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Clive Freeman

Clive Freeman is 80 years of age, he is dying of cancer having served almost 40 years in prison for a murder that he never committed. Clive has the support of no less than 9 imminent pathologists and other experts now challenge the true scientific facts of the course of the death of the deceased Alexander Hardie. It is now stated by these experts that it is absolutely not possible for the deceased to have died the way that Dr Richard Shepered described at the trial of Mr Freeman. As a matter of fact, the undisclosed original conclusion of the cause of death of Mr Hardie totally coincided with the conclusion of the opinion of the pathologist for the defense Professor Mant (40 years in practice but at trial this document was not disclosed to the defense, had it been so the two oppositions where in agreement.

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In 1989, Clive Freeman was convicted of the 1988 murder of Alexander Hardie. Hardie, a 49 year old alcoholic, was found dead and partially burned in Clive's flat in Rotherhithe.  Clive left London the following day for America.   

Circumstantial evidence made the police suspicious and led them to believe that Clive had killed Hardie in an attempt to pass the body off as his own (despite very obvious physical difference between the two men). Police formulated a theory, wrongly, that Clive had attempted to cash in a life insurance policy in the months before the incident, and his travel to the United States gave an appearance of a man looking to disappear. 

Although one eyewitness placed him at the scene of the murder, two others - a nightclub bouncer and a hotel receptionist - both placed him in West London, miles away from his flat, on the night of the supposed murder.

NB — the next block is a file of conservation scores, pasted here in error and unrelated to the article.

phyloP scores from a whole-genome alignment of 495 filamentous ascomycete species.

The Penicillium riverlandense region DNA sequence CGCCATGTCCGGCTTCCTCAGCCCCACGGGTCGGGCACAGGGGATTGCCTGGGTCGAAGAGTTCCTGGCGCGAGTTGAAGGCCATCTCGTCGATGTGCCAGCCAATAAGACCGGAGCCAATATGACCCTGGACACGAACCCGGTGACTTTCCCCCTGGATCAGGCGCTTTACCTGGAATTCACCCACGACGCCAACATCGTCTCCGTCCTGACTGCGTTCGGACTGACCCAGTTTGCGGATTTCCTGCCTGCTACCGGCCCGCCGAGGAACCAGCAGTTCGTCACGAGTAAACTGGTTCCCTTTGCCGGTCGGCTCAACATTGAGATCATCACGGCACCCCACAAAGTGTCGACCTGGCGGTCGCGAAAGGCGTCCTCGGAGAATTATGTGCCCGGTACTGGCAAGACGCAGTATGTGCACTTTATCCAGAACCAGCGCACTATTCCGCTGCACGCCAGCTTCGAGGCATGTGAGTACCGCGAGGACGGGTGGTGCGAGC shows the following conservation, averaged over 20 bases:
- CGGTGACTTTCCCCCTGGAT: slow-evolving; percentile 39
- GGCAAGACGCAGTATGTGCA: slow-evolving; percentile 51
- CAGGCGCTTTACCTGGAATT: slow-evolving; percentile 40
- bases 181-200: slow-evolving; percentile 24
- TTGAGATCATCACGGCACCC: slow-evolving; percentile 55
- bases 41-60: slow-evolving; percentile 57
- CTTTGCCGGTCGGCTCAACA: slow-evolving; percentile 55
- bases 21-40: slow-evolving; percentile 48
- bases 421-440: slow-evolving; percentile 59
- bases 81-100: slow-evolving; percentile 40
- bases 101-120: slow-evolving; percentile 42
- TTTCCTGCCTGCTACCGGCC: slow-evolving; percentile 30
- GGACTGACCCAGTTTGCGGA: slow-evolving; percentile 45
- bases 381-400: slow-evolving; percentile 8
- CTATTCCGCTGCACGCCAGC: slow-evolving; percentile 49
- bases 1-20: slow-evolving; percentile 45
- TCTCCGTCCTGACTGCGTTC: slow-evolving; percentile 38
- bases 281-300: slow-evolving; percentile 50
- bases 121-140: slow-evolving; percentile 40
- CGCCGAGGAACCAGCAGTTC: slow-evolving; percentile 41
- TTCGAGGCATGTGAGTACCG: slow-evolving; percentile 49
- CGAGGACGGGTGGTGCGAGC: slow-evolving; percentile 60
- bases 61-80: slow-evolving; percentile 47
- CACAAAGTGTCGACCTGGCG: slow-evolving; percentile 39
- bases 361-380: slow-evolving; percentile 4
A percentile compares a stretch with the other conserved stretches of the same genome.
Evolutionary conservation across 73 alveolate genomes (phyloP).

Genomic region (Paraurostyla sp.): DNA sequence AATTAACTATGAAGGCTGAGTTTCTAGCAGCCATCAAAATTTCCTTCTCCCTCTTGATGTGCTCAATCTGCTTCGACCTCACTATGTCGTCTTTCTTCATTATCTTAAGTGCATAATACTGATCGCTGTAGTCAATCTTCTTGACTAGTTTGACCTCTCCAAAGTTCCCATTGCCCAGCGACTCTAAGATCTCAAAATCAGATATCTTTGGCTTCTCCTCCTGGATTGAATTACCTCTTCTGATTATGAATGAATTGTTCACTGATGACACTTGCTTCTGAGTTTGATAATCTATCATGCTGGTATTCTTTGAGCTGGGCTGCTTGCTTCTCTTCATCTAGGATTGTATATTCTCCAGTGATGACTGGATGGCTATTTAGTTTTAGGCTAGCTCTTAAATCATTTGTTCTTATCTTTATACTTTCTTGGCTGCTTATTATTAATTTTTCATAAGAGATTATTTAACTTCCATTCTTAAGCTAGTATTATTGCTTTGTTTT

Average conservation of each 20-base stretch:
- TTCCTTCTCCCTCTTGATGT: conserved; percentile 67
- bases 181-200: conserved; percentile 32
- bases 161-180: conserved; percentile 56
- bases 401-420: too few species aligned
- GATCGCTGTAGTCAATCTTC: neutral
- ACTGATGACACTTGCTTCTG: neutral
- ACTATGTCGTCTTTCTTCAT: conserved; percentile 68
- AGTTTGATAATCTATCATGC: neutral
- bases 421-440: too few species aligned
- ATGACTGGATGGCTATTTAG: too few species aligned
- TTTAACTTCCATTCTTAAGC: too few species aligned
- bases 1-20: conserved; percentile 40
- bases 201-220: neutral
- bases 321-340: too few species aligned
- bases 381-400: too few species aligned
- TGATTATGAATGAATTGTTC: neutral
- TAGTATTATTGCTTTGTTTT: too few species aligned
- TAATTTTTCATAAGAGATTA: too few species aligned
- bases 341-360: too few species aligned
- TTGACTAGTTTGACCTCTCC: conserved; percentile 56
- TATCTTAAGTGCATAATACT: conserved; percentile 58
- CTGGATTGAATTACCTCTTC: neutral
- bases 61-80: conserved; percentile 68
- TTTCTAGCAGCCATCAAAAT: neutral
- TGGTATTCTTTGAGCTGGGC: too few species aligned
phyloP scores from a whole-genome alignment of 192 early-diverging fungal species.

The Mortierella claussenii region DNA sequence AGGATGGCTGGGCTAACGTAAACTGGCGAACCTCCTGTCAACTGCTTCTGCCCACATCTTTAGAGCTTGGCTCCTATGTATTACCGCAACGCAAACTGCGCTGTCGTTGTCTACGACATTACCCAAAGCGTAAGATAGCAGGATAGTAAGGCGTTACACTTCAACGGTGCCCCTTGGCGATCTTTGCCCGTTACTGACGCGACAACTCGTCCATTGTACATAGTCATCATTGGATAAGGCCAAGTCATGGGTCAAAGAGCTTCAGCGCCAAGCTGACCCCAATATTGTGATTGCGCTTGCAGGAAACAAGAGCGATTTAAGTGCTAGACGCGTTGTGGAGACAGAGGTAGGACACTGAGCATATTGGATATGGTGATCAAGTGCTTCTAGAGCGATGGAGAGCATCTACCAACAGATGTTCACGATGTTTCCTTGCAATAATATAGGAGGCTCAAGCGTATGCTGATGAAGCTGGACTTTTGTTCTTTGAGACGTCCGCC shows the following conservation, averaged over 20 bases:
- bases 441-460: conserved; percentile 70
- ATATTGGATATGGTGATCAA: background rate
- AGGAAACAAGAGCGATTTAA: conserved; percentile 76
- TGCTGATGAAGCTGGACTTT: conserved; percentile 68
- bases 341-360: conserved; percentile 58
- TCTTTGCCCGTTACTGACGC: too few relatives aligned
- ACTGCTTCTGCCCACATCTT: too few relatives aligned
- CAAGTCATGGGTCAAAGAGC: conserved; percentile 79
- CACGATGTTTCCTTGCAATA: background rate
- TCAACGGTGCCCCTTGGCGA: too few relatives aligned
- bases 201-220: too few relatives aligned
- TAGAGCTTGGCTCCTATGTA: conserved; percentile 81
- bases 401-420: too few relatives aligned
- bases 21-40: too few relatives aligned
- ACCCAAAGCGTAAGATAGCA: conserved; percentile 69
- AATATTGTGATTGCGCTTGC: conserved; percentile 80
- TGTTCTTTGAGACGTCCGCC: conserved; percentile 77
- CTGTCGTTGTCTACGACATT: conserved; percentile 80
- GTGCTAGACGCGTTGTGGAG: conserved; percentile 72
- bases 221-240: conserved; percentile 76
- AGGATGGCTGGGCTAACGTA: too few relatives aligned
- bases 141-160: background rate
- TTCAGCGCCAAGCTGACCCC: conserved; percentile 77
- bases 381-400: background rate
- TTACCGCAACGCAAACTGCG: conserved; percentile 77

But was Hardie’s death murder?

Clive has consistently challenged the fundamental basis of his conviction. He and his supporters have garnered a wealth of scientific evidence that suggests there was no murder at all and that the death of Alexander Hardie was probably attributable to heart failure brought on by alcohol.

Further they argue that the prosecution theory of cause of death presented at the original trial is based on science that is now completely discredited. 

At the 1989 trial, the pathologist Dr Richard Shepherd claimed that Hardie’s death was caused by “Burking", a 160 year-old method of asphyxiation which involves lying across on a victim and blocking their nose and mouth. (Burking was used by the infamous duo Burke and Hare in their series of murders in 1828 to provide cadavers for anatomical dissection in Edinburgh.)  Arguably, the fact that Dr Shepherd needed to concoct such an unusual cause of death in order to present a theory of murder speaks for itself. Shepherd suggested that Clive’s military background as a veteran of the Rhodesian special forces gave credence to the idea that he was skilled in methods of killing designed to evade detection. 

Clive was convicted on this basis and has been in prison ever since.  

The retraction of the eyewitness statement

In 1997, the eyewitness who had placed Clive near the scene of the crime retracted his evidence.  That evidence had been used at trial to suggest that, despite the fact that Clive had checked into a West London hotel on the night in question, he might have been able to leave the hotel, cross London, commit murder, and return undetected in time for breakfast. The eyewitness, in his retraction, said he had since seen the man in question and that he was now certain that Clive was not the man he saw.  The CCRC have dismissed this critical evidence without clear reasoning.

Hidden Evidence

Although Dr Shepherd has become a world-renowned expert pathologist, at the time of the trial he had only two years experience as a forensic pathologist.  He referred to himself as a “tyro” or “novice” and admitted that he had seen less than five homicidal asphyxias.   His initial conclusion after the first autopsy - which wasn’t disclosed before or at trial - was that the cause of death was probably alcohol and acute pancreatitis. Dr Shepherd changed his mind in a second autopsy but never disclosed this change and was therefore never challenged during evidence as to why this happened. Clive’s team of supporters eventually found Shepherd’s original autopsy report in 2015, and this formed the basis for a Criminal Cases Review Commission submission in 2017. Yet the CCRC decided that this new evidence was not enough to allow Clive to take his case to the Court of Appeal. 

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